The male members of the Jones family were mostly employed on the railway, but the daughters had to go into service, and so it was that Sue Jones arrived in London. At Wandsworth she met a young man called Peachey who had also moved to London, in his case from Lakenheath in Suffolk. He claimed to be the son of a butcher in Lakenheath but was actually from a long line of warreners. In due course they married and shortly afterwards he moved back to Suffolk where his deceit was revealed. Apparently the status of man who cut up rabbits was lower than that of the man who cut up cows. In about 1900 they moved to the a cottage in White Horse Lane, Arminghall, where my great-grandfather was employed by Mr Colman as a warrener.

Emily Peachey, born in Lakenheath 1886; my grandmother.

Emily Peachey, born in Lakenheath 1886; my grandmother.

Their second eldest daughter was Emily, the first person in this list who I knew. She was my paternal grandmother, or ‘Nanny’. Nanny, or Emily, worked at Carrow in the Colman’s factory canteen. She met William Mason, her husband to be through the Colman connection as his father was also employed by the factas a carter. He originated in Staffordshire where he worked at Trentham Gardens, again with horses.. The Masons are therefore not a Norfolk family, but one from Staffordshire.

William’s father Charles it was who was responsible for bringing music into my family, having bought my grandfather William his violin on condition that he did not play in a pub (not that he himself was averse to pubs). He was thus also indirectly responsible for me meeting my wife, Molly whom I met in the Sillars Orchestra in Norwich. She was playing the violin and I the double bass. The Sillars Orchestra evolved out of the Prince’s Street Chapel PSA (Pleasant Sunday Afternoon) Band. When I first attended the Sillars Orchestra rehearsals they were still being held in the Prince’s Street church hall. My father and grandfather had played in the PSA Band in the 1920s, as well as in the more elevated Norwich Philharmonic. My father recalled his father leaning over his shoulder as he played his cello in the Prince’s Street Orchestra and helping find his place. My grandfather was on this occasion playing the 3 string bass, not his violin, and I believe my sister tells me that the bass was in fact great-grandfather Charles’s instrument.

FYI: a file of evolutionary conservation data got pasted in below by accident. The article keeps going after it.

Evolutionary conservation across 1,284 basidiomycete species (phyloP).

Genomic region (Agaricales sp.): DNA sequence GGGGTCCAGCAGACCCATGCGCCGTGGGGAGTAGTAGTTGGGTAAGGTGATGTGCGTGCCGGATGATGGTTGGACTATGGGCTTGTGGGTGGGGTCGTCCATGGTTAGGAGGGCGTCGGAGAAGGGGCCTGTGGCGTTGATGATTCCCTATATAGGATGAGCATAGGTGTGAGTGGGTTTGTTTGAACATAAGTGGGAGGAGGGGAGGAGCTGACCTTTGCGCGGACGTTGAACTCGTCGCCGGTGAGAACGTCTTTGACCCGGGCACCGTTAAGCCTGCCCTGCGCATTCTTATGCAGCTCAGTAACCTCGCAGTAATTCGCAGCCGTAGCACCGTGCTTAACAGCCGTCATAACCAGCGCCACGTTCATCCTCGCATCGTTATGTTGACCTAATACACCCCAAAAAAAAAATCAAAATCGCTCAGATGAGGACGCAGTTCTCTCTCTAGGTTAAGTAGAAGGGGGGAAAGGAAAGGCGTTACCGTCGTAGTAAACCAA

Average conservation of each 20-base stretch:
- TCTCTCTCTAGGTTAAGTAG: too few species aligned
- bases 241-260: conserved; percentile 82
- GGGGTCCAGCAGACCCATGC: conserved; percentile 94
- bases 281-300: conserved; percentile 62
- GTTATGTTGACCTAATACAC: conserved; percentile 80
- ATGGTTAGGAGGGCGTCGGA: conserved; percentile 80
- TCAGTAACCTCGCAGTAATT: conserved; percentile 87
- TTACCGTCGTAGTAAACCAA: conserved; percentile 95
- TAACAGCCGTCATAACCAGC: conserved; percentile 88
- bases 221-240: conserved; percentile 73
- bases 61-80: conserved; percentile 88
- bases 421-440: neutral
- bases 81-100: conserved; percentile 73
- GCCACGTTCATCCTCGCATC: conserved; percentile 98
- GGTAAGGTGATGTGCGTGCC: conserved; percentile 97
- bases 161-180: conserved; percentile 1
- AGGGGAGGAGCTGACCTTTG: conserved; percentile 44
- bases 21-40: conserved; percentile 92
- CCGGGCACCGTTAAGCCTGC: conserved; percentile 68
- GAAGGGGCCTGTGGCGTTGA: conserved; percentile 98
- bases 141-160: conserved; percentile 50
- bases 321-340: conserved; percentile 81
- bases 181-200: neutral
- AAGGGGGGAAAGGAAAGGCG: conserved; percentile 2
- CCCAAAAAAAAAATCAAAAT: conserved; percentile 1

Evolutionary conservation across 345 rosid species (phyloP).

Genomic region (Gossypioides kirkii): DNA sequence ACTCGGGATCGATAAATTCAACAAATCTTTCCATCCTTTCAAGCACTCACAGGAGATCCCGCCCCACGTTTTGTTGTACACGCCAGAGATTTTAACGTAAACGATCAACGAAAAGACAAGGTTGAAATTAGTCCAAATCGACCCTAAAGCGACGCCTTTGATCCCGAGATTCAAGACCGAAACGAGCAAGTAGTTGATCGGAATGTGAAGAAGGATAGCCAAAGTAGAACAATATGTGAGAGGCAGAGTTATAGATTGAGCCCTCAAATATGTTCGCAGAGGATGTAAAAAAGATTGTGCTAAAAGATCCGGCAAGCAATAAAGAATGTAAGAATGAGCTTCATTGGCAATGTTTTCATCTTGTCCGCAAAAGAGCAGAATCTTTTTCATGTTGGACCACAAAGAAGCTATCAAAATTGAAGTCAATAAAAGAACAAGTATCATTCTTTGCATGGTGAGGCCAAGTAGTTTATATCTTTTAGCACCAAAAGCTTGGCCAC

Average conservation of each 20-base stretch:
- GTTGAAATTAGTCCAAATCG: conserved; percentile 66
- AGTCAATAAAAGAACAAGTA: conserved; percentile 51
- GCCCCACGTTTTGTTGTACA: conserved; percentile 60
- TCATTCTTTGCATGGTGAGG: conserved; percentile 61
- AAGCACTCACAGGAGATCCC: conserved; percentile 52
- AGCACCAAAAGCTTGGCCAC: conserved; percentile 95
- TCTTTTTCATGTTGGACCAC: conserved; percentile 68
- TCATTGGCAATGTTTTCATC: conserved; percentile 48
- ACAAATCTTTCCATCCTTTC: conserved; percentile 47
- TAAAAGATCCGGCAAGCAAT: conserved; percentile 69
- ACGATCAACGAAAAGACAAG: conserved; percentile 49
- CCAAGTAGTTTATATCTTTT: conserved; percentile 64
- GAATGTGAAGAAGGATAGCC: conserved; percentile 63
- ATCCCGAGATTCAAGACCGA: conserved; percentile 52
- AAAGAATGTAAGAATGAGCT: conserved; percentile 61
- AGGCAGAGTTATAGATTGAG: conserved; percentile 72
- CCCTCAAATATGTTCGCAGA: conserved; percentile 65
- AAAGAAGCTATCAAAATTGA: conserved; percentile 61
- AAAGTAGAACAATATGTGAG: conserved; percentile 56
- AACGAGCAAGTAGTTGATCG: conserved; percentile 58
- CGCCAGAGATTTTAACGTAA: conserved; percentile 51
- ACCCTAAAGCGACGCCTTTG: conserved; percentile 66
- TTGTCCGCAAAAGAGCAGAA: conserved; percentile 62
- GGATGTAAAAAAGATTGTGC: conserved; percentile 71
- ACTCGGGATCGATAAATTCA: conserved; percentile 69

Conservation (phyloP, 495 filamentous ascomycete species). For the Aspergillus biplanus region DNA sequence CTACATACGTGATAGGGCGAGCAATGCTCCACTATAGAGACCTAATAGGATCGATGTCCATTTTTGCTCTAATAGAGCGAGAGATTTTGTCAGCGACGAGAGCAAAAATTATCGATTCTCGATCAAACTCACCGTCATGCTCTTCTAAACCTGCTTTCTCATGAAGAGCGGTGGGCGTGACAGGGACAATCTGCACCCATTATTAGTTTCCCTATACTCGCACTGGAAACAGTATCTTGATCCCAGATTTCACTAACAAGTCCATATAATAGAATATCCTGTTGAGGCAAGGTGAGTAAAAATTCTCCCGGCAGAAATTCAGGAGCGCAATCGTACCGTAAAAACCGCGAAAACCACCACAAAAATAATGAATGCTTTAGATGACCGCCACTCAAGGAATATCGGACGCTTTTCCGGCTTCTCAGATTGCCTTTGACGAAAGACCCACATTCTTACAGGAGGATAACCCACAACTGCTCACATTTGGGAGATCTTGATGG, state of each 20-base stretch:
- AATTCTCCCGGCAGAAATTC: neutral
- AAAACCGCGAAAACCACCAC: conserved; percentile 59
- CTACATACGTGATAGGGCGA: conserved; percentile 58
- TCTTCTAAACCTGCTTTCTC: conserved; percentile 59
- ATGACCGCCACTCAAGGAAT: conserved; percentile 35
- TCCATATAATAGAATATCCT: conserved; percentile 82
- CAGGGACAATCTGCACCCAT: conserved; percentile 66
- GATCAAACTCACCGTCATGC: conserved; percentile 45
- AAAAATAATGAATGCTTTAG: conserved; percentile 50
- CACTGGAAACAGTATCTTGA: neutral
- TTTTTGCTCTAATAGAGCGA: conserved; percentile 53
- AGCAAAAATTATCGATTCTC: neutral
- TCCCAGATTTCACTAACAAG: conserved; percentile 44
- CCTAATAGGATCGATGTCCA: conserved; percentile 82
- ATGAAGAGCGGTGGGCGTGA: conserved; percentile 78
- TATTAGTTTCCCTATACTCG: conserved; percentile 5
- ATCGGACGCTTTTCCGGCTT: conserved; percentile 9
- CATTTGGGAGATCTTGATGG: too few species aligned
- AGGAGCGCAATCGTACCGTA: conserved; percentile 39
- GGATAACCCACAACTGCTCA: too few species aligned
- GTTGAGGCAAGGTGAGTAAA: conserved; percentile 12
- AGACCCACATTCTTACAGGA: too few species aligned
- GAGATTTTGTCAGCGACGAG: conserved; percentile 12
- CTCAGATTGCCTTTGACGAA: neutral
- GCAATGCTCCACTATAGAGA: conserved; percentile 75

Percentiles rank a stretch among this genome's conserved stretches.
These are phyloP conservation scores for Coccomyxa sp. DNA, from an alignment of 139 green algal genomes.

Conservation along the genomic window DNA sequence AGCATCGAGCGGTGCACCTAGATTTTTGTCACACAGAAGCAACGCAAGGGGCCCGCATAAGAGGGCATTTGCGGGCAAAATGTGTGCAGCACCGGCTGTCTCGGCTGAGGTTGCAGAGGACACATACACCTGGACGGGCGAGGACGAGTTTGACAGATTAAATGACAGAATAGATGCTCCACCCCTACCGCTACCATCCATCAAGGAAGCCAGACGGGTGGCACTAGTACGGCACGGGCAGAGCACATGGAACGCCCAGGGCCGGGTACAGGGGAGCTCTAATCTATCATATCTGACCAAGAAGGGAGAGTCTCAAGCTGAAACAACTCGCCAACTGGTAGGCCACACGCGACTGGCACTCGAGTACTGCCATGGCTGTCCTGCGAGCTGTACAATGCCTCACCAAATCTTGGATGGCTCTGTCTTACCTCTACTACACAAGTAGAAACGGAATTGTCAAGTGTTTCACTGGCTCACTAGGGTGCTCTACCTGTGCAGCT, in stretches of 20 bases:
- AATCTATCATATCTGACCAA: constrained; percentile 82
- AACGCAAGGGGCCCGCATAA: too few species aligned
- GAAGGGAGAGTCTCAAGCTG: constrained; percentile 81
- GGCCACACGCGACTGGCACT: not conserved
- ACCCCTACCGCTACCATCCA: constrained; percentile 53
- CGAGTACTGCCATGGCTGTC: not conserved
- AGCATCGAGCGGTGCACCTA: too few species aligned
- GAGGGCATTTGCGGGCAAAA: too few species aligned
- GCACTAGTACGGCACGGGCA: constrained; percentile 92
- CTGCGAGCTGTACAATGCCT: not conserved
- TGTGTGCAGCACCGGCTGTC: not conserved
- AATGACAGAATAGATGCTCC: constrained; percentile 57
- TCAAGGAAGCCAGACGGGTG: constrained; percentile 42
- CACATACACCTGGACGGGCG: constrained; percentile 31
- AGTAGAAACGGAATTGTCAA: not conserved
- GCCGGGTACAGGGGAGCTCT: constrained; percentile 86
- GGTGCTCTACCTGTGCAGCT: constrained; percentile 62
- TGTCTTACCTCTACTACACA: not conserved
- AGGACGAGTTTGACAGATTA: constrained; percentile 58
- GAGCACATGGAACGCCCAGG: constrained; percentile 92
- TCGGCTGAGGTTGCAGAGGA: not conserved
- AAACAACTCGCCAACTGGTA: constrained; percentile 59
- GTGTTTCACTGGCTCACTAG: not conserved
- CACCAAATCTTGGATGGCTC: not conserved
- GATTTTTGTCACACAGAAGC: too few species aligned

C. E Rivett in the uniform of the RFC

C. E Rivett in the uniform of the RFC

Moving to my mother’s side of the family, she was born a Rivett, and her father’sfather was a Norfolk farmer from Beeston near Dereham. My mother’s side of the family are the only genuinely Norfolk branch of the family my fathers side being traced to Cornwall, Buckinghamshire and Suffolk. My mother’s father, my grandfather Charles Rivett, was a shopkeeper, a Sub-Postmaster at Cawston in Norfolk. There my mother was born in 1910. Charles Rivett has left his mark on this period of Norfolk history through the Rivett series of postcards depicting scenes around Cawston before the First World War. These can be found regularly on Ebay.  After service in the Royal Flying Corps in The Great War he moved his family to Wolverton where he specialised in drapery. There my mother became great friends with Kathleen Jones of the Wolverton Joneses and it was in this way that my mother and father met. In 1936 Charles Rivett moved back to Norfolk and set up his draper’s shop in Kings Lynn.

Charles Rivett had met his wife while learning the business of drapery at Palmers of Great Yarmouth where she was also employed. Her maiden name was Rutter and she came from a family of bakers in Suffolk (Stradrooke). There is more detail of this branch of the family contained in an article entitled The Baker’s Dozen in the East Anglian Magazine of the 1970s. The Rutters are a long lived family; Great Aunt Gertie lived to be over 105, and my Aunt Peggie (Sansom, née Rivett) is in her 90s as I write.

My sister writes: The eldest daughter of the Peachey family was Thurza, who became a teacher on the apprenticeship (or pupil teacher) system. Emily missed this opportunity by insisting on following Thurza to school, and thus beginning her education at the age of three. Having completed the top class by the time she was ten, she had to leave school and go to work, being too young to be taken on as a student teacher. Thurza it was who with a friend opened a Sunday school in Whitlingham, to which came little Hubert Catchpole, the foster child of farm labourers who did not recognize his genius. Thurza helped and supported him in his difficult quest for education. Hubert got a double first at Cambridge and a PhD from Yale, and was still teaching at an American university in his nineties. Thurza died in the 1920s.